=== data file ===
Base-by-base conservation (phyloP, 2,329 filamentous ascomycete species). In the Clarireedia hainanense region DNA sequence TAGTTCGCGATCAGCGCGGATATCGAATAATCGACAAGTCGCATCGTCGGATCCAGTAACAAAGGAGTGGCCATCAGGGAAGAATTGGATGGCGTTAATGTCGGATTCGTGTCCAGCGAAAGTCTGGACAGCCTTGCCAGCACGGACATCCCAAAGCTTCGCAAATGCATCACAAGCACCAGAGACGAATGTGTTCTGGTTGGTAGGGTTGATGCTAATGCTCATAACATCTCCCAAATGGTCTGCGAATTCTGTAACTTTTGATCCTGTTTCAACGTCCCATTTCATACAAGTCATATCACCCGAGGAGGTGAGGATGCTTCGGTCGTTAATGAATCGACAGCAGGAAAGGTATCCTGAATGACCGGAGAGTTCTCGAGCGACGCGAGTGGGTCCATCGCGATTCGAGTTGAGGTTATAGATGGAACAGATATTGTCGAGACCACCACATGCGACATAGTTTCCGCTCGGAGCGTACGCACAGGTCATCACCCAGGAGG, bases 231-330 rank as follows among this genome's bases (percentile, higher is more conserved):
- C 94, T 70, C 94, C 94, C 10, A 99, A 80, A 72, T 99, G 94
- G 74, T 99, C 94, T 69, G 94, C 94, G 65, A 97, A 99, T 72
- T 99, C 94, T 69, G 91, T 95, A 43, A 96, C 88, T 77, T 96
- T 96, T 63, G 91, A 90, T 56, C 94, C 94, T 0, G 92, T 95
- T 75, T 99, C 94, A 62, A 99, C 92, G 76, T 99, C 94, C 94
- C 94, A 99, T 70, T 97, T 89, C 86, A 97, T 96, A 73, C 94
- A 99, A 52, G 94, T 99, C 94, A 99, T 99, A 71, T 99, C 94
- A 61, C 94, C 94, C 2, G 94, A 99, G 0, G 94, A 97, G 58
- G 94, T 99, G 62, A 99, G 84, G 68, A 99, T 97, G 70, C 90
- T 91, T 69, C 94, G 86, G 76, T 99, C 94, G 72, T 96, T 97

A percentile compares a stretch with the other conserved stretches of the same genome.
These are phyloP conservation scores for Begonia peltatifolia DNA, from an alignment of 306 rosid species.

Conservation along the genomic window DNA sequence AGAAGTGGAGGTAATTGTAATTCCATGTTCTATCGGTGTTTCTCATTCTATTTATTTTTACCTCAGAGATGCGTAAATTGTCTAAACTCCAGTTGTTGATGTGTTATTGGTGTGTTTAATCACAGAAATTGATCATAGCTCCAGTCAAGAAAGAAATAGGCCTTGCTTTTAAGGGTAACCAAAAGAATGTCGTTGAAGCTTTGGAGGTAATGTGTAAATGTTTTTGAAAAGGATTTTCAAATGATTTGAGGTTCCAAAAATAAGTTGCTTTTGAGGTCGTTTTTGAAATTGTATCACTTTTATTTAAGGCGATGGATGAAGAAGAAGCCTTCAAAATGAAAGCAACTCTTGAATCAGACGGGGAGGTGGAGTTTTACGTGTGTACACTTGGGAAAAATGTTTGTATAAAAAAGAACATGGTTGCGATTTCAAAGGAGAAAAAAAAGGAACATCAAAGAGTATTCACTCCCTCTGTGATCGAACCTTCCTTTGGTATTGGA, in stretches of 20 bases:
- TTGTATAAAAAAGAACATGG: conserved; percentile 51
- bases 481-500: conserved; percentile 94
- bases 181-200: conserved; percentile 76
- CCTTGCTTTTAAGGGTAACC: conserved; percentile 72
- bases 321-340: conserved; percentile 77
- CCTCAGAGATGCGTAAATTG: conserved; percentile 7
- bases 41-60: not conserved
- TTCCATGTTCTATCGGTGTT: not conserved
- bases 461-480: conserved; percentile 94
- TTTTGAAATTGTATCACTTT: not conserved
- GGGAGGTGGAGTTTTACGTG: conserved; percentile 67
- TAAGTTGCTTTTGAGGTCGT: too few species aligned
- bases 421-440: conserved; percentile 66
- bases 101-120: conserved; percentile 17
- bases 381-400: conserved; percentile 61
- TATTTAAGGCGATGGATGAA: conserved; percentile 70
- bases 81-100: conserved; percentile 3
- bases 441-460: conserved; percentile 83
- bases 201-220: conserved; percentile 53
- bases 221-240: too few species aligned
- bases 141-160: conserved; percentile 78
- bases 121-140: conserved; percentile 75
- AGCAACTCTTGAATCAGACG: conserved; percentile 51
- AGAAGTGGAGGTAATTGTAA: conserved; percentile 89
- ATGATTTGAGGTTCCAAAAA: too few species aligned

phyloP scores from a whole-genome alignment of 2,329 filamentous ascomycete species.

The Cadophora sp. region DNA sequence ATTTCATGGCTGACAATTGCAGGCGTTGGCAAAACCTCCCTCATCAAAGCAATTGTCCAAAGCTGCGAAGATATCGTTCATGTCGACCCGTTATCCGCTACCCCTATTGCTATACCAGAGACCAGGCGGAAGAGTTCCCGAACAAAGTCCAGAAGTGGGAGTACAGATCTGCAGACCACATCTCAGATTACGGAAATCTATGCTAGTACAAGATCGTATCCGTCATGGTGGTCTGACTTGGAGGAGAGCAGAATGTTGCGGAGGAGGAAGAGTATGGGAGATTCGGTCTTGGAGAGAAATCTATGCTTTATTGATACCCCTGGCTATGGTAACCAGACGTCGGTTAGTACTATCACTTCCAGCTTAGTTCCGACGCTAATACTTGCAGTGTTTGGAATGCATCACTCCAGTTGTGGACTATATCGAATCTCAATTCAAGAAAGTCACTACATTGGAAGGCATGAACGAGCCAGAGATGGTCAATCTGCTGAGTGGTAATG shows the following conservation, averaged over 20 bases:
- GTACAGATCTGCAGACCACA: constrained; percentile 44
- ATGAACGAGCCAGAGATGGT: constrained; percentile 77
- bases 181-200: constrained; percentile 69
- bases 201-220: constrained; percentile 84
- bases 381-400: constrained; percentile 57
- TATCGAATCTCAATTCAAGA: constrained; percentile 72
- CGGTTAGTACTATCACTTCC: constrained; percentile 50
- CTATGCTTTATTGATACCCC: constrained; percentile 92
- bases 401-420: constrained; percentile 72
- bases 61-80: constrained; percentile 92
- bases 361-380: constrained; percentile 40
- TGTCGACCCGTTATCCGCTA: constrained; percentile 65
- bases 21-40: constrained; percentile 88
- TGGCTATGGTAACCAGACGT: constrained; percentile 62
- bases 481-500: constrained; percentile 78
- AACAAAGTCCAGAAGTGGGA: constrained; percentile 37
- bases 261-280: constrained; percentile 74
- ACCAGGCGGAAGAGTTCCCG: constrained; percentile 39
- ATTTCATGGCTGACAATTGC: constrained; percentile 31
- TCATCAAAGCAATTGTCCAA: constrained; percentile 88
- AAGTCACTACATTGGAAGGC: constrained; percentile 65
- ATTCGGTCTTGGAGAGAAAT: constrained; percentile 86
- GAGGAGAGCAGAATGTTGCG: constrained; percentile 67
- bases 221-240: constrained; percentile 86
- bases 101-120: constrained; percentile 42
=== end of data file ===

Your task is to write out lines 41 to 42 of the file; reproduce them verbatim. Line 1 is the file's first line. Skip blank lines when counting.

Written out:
The Cadophora sp. region DNA sequence ATTTCATGGCTGACAATTGCAGGCGTTGGCAAAACCTCCCTCATCAAAGCAATTGTCCAAAGCTGCGAAGATATCGTTCATGTCGACCCGTTATCCGCTACCCCTATTGCTATACCAGAGACCAGGCGGAAGAGTTCCCGAACAAAGTCCAGAAGTGGGAGTACAGATCTGCAGACCACATCTCAGATTACGGAAATCTATGCTAGTACAAGATCGTATCCGTCATGGTGGTCTGACTTGGAGGAGAGCAGAATGTTGCGGAGGAGGAAGAGTATGGGAGATTCGGTCTTGGAGAGAAATCTATGCTTTATTGATACCCCTGGCTATGGTAACCAGACGTCGGTTAGTACTATCACTTCCAGCTTAGTTCCGACGCTAATACTTGCAGTGTTTGGAATGCATCACTCCAGTTGTGGACTATATCGAATCTCAATTCAAGAAAGTCACTACATTGGAAGGCATGAACGAGCCAGAGATGGTCAATCTGCTGAGTGGTAATG shows the following conservation, averaged over 20 bases:
- GTACAGATCTGCAGACCACA: constrained; percentile 44